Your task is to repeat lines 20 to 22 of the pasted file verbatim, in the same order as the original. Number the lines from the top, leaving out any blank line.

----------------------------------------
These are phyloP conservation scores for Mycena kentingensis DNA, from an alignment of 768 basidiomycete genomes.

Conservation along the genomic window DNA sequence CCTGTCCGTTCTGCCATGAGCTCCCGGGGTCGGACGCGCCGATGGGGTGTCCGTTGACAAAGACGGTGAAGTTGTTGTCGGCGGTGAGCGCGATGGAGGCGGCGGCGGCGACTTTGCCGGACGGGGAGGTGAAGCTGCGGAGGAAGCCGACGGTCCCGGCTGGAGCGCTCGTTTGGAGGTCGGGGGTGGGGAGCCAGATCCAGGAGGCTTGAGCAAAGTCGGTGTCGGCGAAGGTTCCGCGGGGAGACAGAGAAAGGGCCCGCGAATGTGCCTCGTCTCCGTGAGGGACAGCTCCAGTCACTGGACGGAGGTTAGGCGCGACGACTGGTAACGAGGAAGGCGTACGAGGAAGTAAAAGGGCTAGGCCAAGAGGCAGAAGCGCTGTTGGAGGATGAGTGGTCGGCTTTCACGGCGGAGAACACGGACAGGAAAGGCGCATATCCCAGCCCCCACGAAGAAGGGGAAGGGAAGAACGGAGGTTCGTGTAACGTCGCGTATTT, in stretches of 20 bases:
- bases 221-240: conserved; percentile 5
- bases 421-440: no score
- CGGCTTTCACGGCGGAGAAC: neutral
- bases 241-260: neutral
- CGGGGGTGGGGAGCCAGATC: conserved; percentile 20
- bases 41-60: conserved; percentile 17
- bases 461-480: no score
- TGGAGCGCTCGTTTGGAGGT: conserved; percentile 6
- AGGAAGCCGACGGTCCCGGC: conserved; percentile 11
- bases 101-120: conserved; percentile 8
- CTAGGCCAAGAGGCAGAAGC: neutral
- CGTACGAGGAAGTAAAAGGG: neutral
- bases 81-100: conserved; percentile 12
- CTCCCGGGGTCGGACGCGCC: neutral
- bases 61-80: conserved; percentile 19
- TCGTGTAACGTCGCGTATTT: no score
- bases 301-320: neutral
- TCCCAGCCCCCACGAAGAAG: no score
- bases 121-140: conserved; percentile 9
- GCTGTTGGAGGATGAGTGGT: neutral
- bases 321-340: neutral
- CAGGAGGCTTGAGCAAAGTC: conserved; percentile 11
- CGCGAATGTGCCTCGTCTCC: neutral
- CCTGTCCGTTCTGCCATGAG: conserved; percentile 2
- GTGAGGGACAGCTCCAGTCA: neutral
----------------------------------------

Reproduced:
- TCCCAGCCCCCACGAAGAAG: no score
- bases 121-140: conserved; percentile 9
- GCTGTTGGAGGATGAGTGGT: neutral